This series started with lagers, and I’ve leaned heavily on Dovetail throughout. Their beers have been a revelation, in that they’re all remarkably subtle without sacrificing complexity or flavor. Their pilsner is no exception, with the brewery’s characteristic soft touch yielding a bright, crisp, clean and very balanced beer. Besides its qualities as a stand-alone beer, it made a perfect pairing with pizza.

Saaz hops and carbonation do a lot of the heavy lifting on Kinslahger’s take, with bready balance emerging over time. Neither as balanced as Dovetail, nor as hop-forward as Lagunitas, this was something of a middle path among the Czech pilsners I sampled.

Up Next

German Pilsner

Nicholas Blashill
Nicholas Blashill

Nick Blashill is a native of Downers Grove who has recently returned to the Chicago area. By day he works in market research, but he is looking forward to sharing the experiences with Chicago’s craft beer and music scenes that fill his free time.


  1. Thanks for reaching out, Rand. This merits a full post with some in-depth research and tasting on my part. In the meantime, however, here are a few initial thoughts:

    If you have mild gluten intolerance, I’d suggest sticking to lagers. Healthline wrote an article on the topic, and found that lagers have far lower gluten content than other styles. If you’re looking for suggestions, every style I’ve detailed in this series so far has been a lager (although heavy-bodied doppelbock might be a stay-away). You may also notice in that article that the gluten content of wheat beers (hefeweizen, witbier, and American wheat ales) can be hundreds of times higher than the average lager.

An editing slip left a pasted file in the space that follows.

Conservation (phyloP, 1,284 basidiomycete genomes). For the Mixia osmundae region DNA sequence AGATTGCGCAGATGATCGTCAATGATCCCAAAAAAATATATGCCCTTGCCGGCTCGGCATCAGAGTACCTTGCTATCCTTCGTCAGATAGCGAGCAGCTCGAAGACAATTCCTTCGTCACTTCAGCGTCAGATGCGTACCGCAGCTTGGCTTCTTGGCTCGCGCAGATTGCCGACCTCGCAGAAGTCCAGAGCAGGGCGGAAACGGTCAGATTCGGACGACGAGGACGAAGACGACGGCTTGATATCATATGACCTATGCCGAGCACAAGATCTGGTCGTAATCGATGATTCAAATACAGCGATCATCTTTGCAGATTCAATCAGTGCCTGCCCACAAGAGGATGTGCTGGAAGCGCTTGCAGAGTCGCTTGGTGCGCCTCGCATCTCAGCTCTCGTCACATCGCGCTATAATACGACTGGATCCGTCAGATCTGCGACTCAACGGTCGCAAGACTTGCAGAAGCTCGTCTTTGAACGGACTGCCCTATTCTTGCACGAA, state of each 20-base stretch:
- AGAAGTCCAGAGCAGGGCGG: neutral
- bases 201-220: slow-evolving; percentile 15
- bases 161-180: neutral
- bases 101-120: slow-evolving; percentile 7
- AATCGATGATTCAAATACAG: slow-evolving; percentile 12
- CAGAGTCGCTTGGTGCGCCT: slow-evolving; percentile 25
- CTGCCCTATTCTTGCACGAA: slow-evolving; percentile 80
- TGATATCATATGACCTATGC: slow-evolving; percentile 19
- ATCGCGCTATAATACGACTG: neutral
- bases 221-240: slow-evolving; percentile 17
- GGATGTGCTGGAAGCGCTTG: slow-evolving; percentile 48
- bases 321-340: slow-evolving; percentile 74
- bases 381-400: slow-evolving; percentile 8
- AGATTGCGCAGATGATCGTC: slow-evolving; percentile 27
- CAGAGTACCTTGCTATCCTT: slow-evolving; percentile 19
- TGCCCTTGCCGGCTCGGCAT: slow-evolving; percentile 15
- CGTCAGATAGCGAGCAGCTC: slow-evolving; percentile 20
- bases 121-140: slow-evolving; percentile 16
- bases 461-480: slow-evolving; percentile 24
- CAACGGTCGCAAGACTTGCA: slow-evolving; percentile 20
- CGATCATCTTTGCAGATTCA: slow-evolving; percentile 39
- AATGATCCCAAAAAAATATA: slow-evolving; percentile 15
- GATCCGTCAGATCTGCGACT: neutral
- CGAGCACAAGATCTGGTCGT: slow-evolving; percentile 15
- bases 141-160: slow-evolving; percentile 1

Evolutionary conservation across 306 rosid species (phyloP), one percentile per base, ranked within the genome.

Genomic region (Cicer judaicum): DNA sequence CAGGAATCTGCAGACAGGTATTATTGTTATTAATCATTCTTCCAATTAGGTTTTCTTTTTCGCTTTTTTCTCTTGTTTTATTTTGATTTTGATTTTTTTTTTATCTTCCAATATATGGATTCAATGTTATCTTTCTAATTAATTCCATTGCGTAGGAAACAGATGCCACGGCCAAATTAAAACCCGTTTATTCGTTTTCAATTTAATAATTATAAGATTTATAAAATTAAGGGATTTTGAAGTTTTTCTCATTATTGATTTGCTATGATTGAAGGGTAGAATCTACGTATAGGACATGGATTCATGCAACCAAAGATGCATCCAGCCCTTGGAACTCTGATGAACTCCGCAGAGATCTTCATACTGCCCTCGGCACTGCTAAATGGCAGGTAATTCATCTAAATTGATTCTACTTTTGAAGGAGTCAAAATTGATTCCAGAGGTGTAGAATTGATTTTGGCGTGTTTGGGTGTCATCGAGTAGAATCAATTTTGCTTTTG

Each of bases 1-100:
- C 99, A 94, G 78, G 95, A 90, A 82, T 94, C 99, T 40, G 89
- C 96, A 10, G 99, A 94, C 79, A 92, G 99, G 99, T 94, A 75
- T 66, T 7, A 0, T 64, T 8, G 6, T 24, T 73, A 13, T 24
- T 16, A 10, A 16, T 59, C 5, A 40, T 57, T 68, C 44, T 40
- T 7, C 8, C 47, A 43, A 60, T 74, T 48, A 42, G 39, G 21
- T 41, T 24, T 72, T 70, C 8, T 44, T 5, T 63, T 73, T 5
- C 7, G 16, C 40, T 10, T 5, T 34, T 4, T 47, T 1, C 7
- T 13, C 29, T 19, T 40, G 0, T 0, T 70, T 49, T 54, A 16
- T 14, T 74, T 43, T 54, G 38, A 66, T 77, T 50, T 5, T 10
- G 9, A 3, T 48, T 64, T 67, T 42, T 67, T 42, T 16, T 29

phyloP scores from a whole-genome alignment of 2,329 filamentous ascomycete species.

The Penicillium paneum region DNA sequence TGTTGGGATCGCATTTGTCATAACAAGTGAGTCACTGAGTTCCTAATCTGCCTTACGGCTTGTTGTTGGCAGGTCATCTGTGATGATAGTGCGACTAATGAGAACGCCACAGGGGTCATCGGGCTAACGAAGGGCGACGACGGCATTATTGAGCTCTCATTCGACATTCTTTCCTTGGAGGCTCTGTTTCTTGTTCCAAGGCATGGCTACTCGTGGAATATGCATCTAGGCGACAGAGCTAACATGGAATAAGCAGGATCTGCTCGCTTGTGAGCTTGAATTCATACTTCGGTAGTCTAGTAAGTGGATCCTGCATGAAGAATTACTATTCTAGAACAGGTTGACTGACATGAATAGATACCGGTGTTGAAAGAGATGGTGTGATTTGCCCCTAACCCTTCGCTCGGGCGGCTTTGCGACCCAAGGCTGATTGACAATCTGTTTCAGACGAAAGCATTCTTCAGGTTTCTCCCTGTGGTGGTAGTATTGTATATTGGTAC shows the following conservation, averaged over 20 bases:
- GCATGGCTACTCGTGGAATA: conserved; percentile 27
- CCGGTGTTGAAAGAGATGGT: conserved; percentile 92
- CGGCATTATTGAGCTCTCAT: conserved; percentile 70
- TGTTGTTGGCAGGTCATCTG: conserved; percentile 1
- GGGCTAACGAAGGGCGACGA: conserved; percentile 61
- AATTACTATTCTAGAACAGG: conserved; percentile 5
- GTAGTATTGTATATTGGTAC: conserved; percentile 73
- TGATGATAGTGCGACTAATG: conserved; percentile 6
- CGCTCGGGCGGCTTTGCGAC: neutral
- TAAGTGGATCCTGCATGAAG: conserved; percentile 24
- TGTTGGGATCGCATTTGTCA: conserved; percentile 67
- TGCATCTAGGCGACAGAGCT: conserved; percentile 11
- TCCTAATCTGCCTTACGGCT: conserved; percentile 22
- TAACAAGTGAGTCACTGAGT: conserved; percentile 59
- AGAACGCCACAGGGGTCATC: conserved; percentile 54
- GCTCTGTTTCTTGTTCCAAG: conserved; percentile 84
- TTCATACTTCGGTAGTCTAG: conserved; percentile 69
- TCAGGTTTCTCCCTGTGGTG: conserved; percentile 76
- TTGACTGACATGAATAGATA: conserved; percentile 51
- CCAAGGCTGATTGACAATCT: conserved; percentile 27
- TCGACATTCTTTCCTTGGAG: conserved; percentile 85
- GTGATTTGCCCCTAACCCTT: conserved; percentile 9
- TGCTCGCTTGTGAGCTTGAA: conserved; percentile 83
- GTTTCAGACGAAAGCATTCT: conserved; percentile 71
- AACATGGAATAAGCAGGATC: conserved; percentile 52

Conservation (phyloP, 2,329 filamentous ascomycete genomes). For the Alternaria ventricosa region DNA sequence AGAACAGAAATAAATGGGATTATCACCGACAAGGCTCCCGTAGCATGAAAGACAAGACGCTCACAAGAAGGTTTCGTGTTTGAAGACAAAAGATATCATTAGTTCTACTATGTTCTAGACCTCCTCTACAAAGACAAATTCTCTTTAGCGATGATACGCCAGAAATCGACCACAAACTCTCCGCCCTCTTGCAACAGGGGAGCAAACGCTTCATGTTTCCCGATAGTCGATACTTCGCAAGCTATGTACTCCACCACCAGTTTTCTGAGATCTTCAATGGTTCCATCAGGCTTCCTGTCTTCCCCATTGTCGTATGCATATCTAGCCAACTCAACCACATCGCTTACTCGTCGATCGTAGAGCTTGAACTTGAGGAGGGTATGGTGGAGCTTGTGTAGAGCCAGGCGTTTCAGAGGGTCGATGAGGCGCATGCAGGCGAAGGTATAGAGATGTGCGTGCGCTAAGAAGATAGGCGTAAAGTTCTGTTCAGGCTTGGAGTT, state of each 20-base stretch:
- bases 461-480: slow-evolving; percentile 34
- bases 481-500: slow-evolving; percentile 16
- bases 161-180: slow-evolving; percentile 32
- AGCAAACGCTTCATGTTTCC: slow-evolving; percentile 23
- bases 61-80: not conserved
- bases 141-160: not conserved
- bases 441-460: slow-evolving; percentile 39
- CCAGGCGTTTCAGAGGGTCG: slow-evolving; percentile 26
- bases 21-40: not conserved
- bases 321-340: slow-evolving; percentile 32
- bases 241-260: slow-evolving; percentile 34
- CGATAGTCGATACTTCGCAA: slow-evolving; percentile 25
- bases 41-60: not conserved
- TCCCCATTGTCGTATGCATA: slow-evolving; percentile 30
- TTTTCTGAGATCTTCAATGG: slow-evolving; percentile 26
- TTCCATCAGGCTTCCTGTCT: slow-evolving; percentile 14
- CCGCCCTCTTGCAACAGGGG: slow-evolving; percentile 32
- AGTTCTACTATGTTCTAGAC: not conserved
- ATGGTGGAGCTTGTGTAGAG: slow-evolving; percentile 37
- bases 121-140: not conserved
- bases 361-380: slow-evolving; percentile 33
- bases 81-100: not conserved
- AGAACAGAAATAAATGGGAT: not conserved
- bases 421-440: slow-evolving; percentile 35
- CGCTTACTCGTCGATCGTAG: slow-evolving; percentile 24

In other words, Rand: If you take away nothing else, stay away from beers that include wheat.

    If you need to be more careful, you’ll have to find beers containing fewer than 20 ppm gluten. That’s the cutoff that the FDA established, and where “gluten-friendly” or “gluten-reduced” beers are falling under. Warrenville’s Two Brothers Brewing makes Prairie Path Golden Ale, a gluten-removed beer that I see pretty regularly at bars and restaurants in the Chicago area. While I can’t vouch for that beer specifically, I can say that they generally do a great job. Stone Brewing out of California is known for their IPAs and makes Stone Delicious, a gluten-reduced IPA that I find to be a bit light-bodied, but full of great hop flavor.

    Interestingly, least one study (published in Swedish, unfortunately) found that a handful of popular beers contain fewer than 20 ppm already. Corona is the most popular beer on the list, but I’d recommend Pilsner Urquell, the original Czech pilsner. Be sure to get it in a can, however, as the beer tends to last longer than it does in green bottles.

  2. I would love to hear you opine on gluten-free beers. I hear there are some. Many of us gluten-challenged lovers of good beers need your knowledge. We fear no beer (except those with lots of gluten). Thank you!!